Southern-Style RibsPosted on 17 Aug 2013
There’s nothing like good barbecue and ribs are the quintessential barbecue food in my opinion. For me, what makes great barbecue, is a good dry rub and a low and slow cooking method, followed by nice grilling with in a sauce.
The following recipe is influenced by those out of the great barbecue culture in the southern United States.
The Dry Rub
One may not think of a dry rub as a marinade, but it is, and it’s arguable crucial to dry-heat cooking methods, like smoking. Recipes vary from place to place and culture to culture, this is just a simple one I enjoy using.
- 4 teaspoon dried thyme or 1 tablespoon fresh thyme
- 1 tablespoon ground black pepper
- 1 tablespoon celery seed
- 4 tablespoons paprika
- 3 tablespoons onion powder
- 2 tablespoons salt
Before any rubbing: along the back of ribs is a membrane that ought be removed. An easy way to do this is to use a knife or other implement to peel enough of it back to get a grip on, then (with a paper towel for grip) pull it off along the length of the rib section.
Combine all in a small bowl and liberally rub it onto your meat.
With your meat thoroughly rubbed, it’s good to let it rest for several 6+ hours or overnight.
Cooking Your Meat
There’s pretty much two standard ways to go about cooking your ribs: smoking or roasting at at low temperature. Preferring the smoking technique, should you have a smoker.
Preheat your smoker to ~195°F/90°C –many types of wood can be used – and smoke until the meat has pulled away from the bones about 1 cm (see above for reference). About 4-5 hours.
Preheat an oven to ~195°F/90°C and place the ribs in a large roasting pan with –with an optional ¼ cup of liquid, I use apple juice– and slow roast for 4-6 hours covered until the meat has (again) pulled away from the bones about 1 cm.
Now the addition of liquid (in the roasting method) may be initially frowned upon as it makes it not entirely a dry heat cooking method. But the ribs will release their own liquid into the pan as they cook and a little added flavour from an additional liquid, like apple juice, isn’t bad.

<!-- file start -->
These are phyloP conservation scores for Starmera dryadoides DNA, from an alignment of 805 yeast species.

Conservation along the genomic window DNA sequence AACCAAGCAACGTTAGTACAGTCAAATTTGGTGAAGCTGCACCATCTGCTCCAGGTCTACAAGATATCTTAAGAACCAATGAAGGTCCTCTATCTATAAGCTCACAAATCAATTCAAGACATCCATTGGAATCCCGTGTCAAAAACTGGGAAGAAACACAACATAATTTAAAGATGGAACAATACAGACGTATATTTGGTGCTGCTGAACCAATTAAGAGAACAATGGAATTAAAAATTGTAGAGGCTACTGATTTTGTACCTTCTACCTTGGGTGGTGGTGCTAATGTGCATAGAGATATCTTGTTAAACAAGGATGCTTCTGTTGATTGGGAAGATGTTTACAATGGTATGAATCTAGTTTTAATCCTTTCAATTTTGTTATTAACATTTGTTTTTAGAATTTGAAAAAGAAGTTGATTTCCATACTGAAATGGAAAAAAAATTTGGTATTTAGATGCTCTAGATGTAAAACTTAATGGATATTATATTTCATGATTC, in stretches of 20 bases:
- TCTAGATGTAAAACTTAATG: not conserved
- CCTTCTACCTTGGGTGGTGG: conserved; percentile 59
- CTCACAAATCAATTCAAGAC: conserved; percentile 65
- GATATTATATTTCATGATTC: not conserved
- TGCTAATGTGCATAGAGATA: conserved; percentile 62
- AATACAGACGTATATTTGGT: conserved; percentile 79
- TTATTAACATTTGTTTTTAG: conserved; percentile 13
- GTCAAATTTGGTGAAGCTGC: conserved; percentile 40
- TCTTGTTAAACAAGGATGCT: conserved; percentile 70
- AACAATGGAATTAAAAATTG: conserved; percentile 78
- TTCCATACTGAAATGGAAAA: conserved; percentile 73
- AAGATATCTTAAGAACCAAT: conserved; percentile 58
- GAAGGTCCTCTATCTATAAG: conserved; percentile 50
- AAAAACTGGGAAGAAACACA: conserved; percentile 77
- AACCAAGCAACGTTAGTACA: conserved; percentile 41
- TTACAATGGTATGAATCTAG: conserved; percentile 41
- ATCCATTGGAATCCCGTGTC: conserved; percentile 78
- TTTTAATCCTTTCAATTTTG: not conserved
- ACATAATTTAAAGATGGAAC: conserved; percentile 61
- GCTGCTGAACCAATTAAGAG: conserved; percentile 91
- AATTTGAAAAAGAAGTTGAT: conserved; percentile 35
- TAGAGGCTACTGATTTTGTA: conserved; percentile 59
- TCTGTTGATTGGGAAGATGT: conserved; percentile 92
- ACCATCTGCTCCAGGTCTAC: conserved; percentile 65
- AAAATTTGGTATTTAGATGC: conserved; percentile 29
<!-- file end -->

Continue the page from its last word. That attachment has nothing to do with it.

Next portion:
Now you need that nice caramelization that one gets from grilling.
Grilling & Serving
- Remove your ribs from the oven/smoker and brush both sides with a barbecue sauce –you can use whatever you have, but I’ve provided a recipe for one I use.
- Place on a hot grill, bone-side-up, and grill until the sauce begins to brown. Turn and do the same for the other side.
- Serve the ribs sliced individually and with the barbecue sauce and perhaps a coleslaw or white rice as a side.
To achieve similar caramelization inside, you can use your oven’s broiler. When doing this, take care as the sugars in the sauce will be quick to start burning and then smoke.
Combine the following in a blender until smooth –it makes about half a litre. It can be stored in an airtight container in your fridge for about a month.
- 1 cup of ketchup
- ¼ cup white wine vinegar
- ¼ cup water
- 1 tablespoon Worchestershire sauce
- 1 tablespoon dry mustard
- 1 tablespoon paprika
- 1 tablespoon chili powder
- 1 teaspoon cayenne pepper
- 2 tablespoons dark brown sugar
- 1 teaspoon molasses
- 1 teaspoon salt
Some optional flavour-boosting ingredients here are:
- Smoked paprika –very little
- Whole grain Dijon mustard
- More cayenne or other peppers, for heat